Fingers Crossed for Ruger's Return of These Six Marlins
Marlin firearms – specifically their lever actions – defined decades of American rifle-making. Hearts dropped when the brand seemed destined for the trash heap with the Remington bankruptcy fire sale. When word broke of Ruger’s assumption of the Marlin brand, hope was bolstered. Now, with rumblings of the much-anticipated “new” Marlin rebirth, Guns.com can’t help but wonder which models will be first and which forever retired. While only time will tell what classic Marlin models Ruger will bring back, here are our top six choices for the Marlin renaissance.
Beginning in the late 1940s and continuing for generations, Marlin’s affordable lever-action centerfire Model 336 has been the workaday hunter’s rifle. It also proved worthy competition for Winchester’s proven Model 94. By far the most common Model 336 chambering was the .30-30 Winchester, followed by the brush-busting .35 Remington.
The 336 brought fame to micro-groove rifling, built on the premise that more and shallower rifling grooves in the barrel would stabilize projectiles better than fewer, deeper ones. While that’s a matter for an accuracy debate for another day, the main fact is that the side-ejecting Model 336 has accounted for more venison than can be measured.
Marlin’s 336 was a much-improved version of the earlier Model 36. Until the recent end of Marlin as we knew it, a total of over four million Model 336 rifles were produced. If Ruger really wants to turn some heads, they could bring back rare chamberings like the .219 Zipper or .375 Winchester. More likely, however, may be the chance Ruger adds one of their own. We can’t wait to find out, but we’d stake serious dough that some variation of the ol' 336 is one of the first to return.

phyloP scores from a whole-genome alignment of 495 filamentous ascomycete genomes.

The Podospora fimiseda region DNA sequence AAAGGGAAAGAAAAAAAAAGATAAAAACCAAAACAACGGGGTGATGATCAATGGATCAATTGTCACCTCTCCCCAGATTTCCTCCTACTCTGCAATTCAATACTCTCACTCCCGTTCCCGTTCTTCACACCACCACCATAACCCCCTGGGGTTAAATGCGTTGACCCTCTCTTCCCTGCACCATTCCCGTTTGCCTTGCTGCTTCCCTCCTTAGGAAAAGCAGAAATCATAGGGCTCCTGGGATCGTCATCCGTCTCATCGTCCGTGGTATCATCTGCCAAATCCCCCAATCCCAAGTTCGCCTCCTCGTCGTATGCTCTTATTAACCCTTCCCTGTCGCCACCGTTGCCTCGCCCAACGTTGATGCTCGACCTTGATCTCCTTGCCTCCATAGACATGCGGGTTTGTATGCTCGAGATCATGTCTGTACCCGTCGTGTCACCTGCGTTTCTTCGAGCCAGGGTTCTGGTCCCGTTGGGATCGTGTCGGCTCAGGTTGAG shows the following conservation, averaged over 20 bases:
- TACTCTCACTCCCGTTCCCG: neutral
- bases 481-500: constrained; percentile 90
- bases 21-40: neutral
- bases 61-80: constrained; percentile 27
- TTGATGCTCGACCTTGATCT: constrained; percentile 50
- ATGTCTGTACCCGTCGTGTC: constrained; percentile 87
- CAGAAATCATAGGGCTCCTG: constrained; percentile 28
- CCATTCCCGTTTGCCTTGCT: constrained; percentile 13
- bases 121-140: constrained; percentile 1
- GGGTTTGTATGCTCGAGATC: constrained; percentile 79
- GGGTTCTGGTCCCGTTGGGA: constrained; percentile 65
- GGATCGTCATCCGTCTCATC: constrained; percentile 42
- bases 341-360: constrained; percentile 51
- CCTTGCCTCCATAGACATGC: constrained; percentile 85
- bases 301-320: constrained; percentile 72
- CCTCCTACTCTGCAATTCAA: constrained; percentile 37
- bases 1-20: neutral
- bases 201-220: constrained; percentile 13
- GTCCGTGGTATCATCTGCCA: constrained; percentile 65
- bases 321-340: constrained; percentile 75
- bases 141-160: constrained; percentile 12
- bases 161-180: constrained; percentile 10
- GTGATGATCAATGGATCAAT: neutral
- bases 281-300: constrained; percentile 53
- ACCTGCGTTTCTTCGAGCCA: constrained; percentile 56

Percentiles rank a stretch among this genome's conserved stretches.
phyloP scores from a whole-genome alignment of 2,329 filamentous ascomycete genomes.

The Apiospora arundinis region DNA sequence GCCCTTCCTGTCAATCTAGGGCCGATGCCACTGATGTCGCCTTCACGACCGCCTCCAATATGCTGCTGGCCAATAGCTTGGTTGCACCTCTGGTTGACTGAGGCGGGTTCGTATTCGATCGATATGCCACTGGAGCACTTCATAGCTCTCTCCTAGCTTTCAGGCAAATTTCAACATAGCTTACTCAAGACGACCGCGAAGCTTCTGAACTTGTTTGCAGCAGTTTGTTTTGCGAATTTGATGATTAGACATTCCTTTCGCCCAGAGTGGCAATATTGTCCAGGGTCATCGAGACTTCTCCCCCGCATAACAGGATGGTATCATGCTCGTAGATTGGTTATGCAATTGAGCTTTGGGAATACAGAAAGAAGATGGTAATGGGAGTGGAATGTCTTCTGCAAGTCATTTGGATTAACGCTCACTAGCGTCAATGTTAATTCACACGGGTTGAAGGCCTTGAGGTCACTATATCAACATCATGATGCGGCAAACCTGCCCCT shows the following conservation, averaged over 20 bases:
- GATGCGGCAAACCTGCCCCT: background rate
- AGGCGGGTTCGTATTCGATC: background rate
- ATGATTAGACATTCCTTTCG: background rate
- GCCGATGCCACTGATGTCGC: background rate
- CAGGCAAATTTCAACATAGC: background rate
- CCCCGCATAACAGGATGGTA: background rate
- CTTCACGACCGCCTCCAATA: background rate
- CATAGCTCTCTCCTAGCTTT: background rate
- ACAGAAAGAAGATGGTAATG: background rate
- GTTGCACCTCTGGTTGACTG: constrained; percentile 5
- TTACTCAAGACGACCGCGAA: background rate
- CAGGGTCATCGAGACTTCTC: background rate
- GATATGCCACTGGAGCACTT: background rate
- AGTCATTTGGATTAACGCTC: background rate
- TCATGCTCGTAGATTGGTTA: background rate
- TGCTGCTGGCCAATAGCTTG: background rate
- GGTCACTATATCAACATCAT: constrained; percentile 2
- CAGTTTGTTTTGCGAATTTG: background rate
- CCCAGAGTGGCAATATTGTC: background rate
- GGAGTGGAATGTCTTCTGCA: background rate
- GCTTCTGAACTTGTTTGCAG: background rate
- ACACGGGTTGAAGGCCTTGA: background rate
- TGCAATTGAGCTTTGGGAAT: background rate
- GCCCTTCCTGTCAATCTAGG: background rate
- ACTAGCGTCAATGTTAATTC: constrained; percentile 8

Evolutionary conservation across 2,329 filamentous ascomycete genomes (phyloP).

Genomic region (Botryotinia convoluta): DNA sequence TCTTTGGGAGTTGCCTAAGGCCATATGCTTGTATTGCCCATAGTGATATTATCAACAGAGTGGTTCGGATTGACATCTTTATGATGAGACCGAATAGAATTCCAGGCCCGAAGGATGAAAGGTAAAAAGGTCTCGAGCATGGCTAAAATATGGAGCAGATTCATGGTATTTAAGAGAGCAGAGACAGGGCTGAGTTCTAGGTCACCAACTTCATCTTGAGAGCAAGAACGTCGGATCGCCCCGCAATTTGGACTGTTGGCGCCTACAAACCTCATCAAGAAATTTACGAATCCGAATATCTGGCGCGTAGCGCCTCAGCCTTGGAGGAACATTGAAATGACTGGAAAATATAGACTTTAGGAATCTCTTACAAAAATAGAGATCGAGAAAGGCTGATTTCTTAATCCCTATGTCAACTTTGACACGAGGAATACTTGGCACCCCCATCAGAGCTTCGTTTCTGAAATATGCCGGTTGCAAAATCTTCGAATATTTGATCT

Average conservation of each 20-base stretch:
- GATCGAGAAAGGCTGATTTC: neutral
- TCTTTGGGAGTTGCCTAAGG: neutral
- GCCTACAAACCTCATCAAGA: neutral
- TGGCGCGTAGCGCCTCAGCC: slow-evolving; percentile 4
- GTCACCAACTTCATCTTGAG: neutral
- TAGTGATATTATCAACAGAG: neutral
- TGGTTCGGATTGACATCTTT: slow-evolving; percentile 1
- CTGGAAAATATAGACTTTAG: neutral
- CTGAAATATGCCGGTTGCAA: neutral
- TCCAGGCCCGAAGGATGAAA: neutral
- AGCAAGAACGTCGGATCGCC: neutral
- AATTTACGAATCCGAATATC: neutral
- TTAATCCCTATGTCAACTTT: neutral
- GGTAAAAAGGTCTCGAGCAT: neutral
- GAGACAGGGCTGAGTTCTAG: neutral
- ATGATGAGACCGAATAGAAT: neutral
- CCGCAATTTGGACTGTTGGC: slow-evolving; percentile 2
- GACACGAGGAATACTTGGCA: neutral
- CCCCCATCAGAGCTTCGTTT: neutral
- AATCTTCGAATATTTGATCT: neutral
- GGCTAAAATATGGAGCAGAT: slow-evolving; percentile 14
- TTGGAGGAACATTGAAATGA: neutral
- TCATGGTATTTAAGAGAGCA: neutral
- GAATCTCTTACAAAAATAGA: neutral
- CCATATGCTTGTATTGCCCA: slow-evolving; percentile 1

One of the most respected of all lever-action rimfires ever made is the original Marlin Model 39. Working that buttery lever action on a well-balanced, old-fashioned rifle with rich color-case hardening and a hand-fit finish is a genuine delight. These takedown rimfires remain a gem to this day, held mostly in the hands of collectors. To find a clean, collectible Model 39 today will easily tip the pocketbook over a grand.
Luckily, the Model 39 remains accessible today in its newer form, the 39A. The tubular magazine-fed, takedown-model 39s accounted for untold numbers of small game harvests and tin cans plinked in backyards across America. Whether standard or Golden Mountie, the 39A ensured that vintage quality Marlin lever-action .22 caliber rimfires were available to a wider audience. If and when Ruger takes up the manufacture of lever-action rimfire rifles, it would be difficult to argue against leading with another run on the 39A.
If handgun rounds in lever actions gets your heart pumping – and gun safe door opening – Marlin’s Model of 1894 is exactly what you need. The 1894 boomed, busted, and boomed again in popularity, ending on a high note and leaving shooters and hunters hoping for a strong Ruger-driven return. Will we once again see chamberings like the popular .44 Magnum/.44 Special, .357 Magnum/.38 Special, and .45 Colt?